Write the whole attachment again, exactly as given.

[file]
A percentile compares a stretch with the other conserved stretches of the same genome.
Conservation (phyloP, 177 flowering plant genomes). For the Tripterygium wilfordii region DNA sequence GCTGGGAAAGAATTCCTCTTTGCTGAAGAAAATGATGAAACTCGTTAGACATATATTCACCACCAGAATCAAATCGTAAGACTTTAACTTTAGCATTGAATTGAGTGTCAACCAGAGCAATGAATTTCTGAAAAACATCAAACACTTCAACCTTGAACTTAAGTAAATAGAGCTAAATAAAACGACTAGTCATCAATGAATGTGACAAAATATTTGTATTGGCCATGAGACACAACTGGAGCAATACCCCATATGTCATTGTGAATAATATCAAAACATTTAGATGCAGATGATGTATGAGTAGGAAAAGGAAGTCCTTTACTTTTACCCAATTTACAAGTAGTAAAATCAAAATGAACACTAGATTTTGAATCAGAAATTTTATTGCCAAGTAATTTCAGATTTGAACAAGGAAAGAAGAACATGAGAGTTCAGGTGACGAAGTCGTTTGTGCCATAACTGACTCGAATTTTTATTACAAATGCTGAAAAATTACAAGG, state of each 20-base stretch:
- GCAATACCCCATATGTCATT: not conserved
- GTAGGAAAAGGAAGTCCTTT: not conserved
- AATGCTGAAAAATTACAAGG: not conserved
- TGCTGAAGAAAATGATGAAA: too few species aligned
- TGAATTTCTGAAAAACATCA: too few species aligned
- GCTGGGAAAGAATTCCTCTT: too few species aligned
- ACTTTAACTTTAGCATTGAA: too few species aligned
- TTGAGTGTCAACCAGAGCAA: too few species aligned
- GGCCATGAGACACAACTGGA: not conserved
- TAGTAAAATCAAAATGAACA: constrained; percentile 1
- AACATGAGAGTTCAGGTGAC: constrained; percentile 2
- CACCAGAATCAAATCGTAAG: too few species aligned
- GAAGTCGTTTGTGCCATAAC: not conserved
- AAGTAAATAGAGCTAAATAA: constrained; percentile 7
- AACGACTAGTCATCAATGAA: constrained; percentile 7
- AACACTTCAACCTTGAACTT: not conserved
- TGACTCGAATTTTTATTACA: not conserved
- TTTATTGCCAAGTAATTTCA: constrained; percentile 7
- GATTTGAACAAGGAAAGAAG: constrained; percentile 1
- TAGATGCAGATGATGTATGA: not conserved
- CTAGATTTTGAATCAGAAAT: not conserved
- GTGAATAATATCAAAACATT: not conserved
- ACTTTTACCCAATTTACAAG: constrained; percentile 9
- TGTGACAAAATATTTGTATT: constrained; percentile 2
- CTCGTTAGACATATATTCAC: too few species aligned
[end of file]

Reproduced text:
A percentile compares a stretch with the other conserved stretches of the same genome.
Conservation (phyloP, 177 flowering plant genomes). For the Tripterygium wilfordii region DNA sequence GCTGGGAAAGAATTCCTCTTTGCTGAAGAAAATGATGAAACTCGTTAGACATATATTCACCACCAGAATCAAATCGTAAGACTTTAACTTTAGCATTGAATTGAGTGTCAACCAGAGCAATGAATTTCTGAAAAACATCAAACACTTCAACCTTGAACTTAAGTAAATAGAGCTAAATAAAACGACTAGTCATCAATGAATGTGACAAAATATTTGTATTGGCCATGAGACACAACTGGAGCAATACCCCATATGTCATTGTGAATAATATCAAAACATTTAGATGCAGATGATGTATGAGTAGGAAAAGGAAGTCCTTTACTTTTACCCAATTTACAAGTAGTAAAATCAAAATGAACACTAGATTTTGAATCAGAAATTTTATTGCCAAGTAATTTCAGATTTGAACAAGGAAAGAAGAACATGAGAGTTCAGGTGACGAAGTCGTTTGTGCCATAACTGACTCGAATTTTTATTACAAATGCTGAAAAATTACAAGG, state of each 20-base stretch:
- GCAATACCCCATATGTCATT: not conserved
- GTAGGAAAAGGAAGTCCTTT: not conserved
- AATGCTGAAAAATTACAAGG: not conserved
- TGCTGAAGAAAATGATGAAA: too few species aligned
- TGAATTTCTGAAAAACATCA: too few species aligned
- GCTGGGAAAGAATTCCTCTT: too few species aligned
- ACTTTAACTTTAGCATTGAA: too few species aligned
- TTGAGTGTCAACCAGAGCAA: too few species aligned
- GGCCATGAGACACAACTGGA: not conserved
- TAGTAAAATCAAAATGAACA: constrained; percentile 1
- AACATGAGAGTTCAGGTGAC: constrained; percentile 2
- CACCAGAATCAAATCGTAAG: too few species aligned
- GAAGTCGTTTGTGCCATAAC: not conserved
- AAGTAAATAGAGCTAAATAA: constrained; percentile 7
- AACGACTAGTCATCAATGAA: constrained; percentile 7
- AACACTTCAACCTTGAACTT: not conserved
- TGACTCGAATTTTTATTACA: not conserved
- TTTATTGCCAAGTAATTTCA: constrained; percentile 7
- GATTTGAACAAGGAAAGAAG: constrained; percentile 1
- TAGATGCAGATGATGTATGA: not conserved
- CTAGATTTTGAATCAGAAAT: not conserved
- GTGAATAATATCAAAACATT: not conserved
- ACTTTTACCCAATTTACAAG: constrained; percentile 9
- TGTGACAAAATATTTGTATT: constrained; percentile 2
- CTCGTTAGACATATATTCAC: too few species aligned